Around the new year 675, Empress Wu submitted twelve suggestions. One was that the work of Laozi (whose family name was Li and to whom the Tang imperial clan traced its ancestry), Tao Te Ching, should be added to the required reading for imperial university students. Another was that a three-year mourning period should be observed for a mother's death in all cases, not only in those cases when the father was no longer alive. Emperor Gaozong praised her for her suggestions and adopted them.
Modified Chinese characters
In 690, Empress Dowager Wu's cousin's son Zong Qinke submitted a number of modified Chinese characters intended to showcase Empress Dowager Wu's greatness. She adopted them, and she took one of the modified characters, Zhao (曌), to be her formal name (i.e., the name by which the people would exercise naming taboo on). 曌 was made from two other characters: Ming (明) on top, meaning "light" or "clarity", and Kong (空) on the bottom, meaning "sky." The implication appeared to be that she would be...
The traditional Chinese historical view on Wu Zetian generally was mixed—admiring her for her abilities in governing the state, but vilifying her for her actions in seizing imperial power. Luo Binwang even wrote along these lines in a declaration during her lifetime, in support of Li Jingye's rebellion. Typical was a commentary by the Later Jin dynasty historian Liu Xu, the lead editor of the Old Book of Tang: Some of the diversity in terms of points of agreement and even outright divergences...
Wu Zetian's rise and reign has been criticized harshly by Confucian historians, but has been viewed in a different and positive light after the 1950s. In the early period of the Tang dynasty, because all the emperors were her direct descendants, the evaluation for Wu Zetian were relatively positive. Commentary in subsequent periods, however, especially the book Zizhi Tongjian compiled by Sima Guang, criticized Wu Zetian harshly. By the period of Southern Song...
Wu Zetian had many chancellors during her reign as monarch of her self-proclaimed Zhou dynasty, many of them notable in their own right. (For full list see List of Chancellors of Wu Zetian).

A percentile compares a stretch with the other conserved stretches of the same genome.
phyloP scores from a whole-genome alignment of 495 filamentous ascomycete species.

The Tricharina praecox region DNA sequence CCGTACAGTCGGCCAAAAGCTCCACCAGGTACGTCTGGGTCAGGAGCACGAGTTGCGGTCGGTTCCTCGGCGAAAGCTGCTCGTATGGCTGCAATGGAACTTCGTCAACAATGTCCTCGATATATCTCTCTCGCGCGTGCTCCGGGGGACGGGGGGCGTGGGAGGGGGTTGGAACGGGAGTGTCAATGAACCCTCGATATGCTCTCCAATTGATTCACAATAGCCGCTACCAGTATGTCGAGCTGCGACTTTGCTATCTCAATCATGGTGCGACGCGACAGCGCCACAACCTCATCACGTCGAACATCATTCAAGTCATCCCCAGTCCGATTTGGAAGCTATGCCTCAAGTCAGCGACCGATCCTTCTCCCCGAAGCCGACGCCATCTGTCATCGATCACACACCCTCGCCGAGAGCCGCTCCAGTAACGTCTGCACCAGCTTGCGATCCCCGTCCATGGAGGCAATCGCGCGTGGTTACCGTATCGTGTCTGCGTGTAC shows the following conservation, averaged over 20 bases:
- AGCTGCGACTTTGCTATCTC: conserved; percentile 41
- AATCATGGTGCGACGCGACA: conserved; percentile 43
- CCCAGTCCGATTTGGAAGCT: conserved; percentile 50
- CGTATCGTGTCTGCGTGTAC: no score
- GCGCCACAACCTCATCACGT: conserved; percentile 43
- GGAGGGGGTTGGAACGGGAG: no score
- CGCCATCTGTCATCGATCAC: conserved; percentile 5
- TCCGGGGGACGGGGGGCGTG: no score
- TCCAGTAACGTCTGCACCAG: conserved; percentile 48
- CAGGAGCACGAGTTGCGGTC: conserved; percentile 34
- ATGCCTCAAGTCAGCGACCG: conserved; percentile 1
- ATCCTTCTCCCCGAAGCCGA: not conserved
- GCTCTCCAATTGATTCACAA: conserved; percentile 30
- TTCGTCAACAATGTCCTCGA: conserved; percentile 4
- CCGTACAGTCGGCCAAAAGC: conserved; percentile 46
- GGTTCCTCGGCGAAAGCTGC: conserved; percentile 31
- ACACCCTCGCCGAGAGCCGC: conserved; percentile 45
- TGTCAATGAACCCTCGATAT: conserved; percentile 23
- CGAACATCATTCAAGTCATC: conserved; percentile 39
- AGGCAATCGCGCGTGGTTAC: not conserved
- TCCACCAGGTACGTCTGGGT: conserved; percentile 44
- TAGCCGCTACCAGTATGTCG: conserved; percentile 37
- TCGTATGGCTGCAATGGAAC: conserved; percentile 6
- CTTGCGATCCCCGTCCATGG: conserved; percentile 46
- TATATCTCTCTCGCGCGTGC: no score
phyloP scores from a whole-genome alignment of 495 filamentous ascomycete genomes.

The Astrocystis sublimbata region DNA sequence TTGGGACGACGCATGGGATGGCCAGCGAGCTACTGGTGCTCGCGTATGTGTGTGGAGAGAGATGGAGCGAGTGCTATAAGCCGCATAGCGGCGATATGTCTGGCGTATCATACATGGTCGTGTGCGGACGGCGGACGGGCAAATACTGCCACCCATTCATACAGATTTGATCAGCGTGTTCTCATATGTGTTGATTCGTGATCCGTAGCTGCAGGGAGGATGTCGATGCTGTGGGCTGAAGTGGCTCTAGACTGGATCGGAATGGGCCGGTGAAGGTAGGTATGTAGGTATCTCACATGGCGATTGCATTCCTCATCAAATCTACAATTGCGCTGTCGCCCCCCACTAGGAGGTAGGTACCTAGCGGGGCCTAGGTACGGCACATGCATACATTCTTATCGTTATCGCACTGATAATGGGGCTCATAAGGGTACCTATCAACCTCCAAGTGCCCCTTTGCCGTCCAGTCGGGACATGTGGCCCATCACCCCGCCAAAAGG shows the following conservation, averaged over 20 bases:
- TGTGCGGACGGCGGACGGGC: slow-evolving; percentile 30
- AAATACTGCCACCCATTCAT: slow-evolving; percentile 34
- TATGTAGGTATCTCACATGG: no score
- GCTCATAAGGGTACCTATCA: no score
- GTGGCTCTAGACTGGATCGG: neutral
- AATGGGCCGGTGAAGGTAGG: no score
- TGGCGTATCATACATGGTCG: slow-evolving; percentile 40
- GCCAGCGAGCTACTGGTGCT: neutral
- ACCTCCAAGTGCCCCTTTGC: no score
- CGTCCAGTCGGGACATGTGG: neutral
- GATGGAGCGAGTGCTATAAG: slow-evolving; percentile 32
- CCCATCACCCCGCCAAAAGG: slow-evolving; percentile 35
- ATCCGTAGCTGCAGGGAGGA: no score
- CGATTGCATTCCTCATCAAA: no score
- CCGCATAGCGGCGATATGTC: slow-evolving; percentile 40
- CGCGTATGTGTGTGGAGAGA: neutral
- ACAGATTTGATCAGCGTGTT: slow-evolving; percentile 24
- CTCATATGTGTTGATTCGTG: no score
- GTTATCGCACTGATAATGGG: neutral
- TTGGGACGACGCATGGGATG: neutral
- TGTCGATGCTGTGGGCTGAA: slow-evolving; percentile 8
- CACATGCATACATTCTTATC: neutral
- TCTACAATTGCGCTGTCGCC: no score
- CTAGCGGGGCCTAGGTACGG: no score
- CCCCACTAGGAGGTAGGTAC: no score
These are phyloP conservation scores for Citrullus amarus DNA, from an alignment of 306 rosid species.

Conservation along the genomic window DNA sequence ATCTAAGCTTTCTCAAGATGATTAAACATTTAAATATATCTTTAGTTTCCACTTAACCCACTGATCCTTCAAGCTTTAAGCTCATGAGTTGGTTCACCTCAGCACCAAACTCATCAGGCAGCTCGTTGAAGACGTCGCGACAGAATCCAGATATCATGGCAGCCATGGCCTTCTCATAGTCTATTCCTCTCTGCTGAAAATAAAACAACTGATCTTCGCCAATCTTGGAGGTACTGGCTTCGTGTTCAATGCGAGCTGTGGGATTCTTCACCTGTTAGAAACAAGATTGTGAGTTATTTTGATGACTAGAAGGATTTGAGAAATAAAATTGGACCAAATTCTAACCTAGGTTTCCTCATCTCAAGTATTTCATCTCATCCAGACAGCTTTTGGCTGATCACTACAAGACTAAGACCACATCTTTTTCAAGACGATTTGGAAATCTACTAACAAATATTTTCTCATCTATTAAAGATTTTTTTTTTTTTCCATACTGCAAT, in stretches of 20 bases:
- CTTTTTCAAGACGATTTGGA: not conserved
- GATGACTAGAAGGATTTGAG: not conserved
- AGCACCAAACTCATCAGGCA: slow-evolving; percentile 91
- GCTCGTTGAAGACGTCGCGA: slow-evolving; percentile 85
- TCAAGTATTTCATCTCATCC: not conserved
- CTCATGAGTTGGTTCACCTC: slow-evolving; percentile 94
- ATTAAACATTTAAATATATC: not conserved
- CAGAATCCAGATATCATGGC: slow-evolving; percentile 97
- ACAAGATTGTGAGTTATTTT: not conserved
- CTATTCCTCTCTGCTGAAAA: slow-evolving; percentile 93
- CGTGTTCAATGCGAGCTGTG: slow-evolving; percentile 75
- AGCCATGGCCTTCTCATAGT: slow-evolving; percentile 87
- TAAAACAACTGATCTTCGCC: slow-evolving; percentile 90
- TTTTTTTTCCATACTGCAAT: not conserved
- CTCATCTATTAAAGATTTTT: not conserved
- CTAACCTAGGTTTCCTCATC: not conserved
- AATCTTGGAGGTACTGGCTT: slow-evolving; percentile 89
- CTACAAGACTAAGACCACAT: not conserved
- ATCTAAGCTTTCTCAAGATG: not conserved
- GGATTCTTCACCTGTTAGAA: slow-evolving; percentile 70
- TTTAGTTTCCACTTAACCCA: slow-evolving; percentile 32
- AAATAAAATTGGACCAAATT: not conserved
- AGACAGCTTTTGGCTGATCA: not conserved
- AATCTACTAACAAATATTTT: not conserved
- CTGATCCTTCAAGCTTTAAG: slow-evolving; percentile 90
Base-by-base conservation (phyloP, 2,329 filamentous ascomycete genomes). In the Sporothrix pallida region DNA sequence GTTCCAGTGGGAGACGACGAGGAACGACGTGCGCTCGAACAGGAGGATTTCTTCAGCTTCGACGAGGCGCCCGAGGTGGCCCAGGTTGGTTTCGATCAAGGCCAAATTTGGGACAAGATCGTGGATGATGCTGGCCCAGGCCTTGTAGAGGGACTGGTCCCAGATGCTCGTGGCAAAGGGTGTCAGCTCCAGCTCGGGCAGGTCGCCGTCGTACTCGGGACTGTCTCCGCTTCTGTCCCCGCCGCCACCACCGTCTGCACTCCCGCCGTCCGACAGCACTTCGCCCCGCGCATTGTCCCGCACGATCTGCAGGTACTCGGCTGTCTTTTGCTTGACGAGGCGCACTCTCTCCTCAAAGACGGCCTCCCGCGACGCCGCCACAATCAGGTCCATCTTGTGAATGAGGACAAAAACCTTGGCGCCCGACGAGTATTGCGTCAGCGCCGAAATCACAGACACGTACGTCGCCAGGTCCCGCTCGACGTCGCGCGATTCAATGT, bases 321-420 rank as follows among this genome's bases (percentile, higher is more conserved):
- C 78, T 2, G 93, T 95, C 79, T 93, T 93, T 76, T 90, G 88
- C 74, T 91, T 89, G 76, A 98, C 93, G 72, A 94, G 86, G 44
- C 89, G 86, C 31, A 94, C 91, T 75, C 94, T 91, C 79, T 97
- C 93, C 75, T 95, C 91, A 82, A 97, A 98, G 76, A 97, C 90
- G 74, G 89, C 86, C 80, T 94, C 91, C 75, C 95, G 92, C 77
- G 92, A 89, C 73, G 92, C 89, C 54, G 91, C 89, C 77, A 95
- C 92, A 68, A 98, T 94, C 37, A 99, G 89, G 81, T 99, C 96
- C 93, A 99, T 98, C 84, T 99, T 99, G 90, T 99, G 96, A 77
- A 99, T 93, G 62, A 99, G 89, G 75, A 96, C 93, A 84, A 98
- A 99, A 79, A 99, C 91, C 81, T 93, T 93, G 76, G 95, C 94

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Shiratori Ryushi wants to become a children's picture book writer, and he moves to an apartment, Narutaki-Sou (Narutaki Villa), in order to go to an art school in Tokyo. Narutaki-Sou is an old Japanese style one-story house which doesn't fit in urban scenery. The complex is owned by his mother's cousin and the manager of the apartment is his second cousin, Aoba Kozue. They met each other when they were children, although Shiratori doesn't remember much of it. Kozue is in the second grade of a high school attached to Aoba Junior College. There are seven residents of Narutaki-Sou. The first, Chanohata Tamami, lives in room #1 and she is Kozue's childhood friend and best friend. Shiratori Ryushi, the main character of the series, resides in room #2. In room #3 resides Momono Megumi, a person who goes her own way in life. Kurosaki Sayoko and her daughter Asami, who is in the first grade of middle school, live in room #5. Finally, in room #6, Haibara Yukio lives with his puppet Johnny. N...
Narutaki Sou residents
Note: All characters are voiced by Satomi Arai. Kozue Aoba(蒼葉 梢, Aoba Kozue) Landlady of Narutaki Sou and Ryūshi's 16-year-old second cousin. She attends the same high school as Tamami. She has several different personalitiesthat come out when she experiences different emotions, but returns to her original one after sleeping or passing out. In the manga, she begins going out with Ryūshi in chapter 39. Near the end of the manga, it is revealed that the cause of her different personalities is h...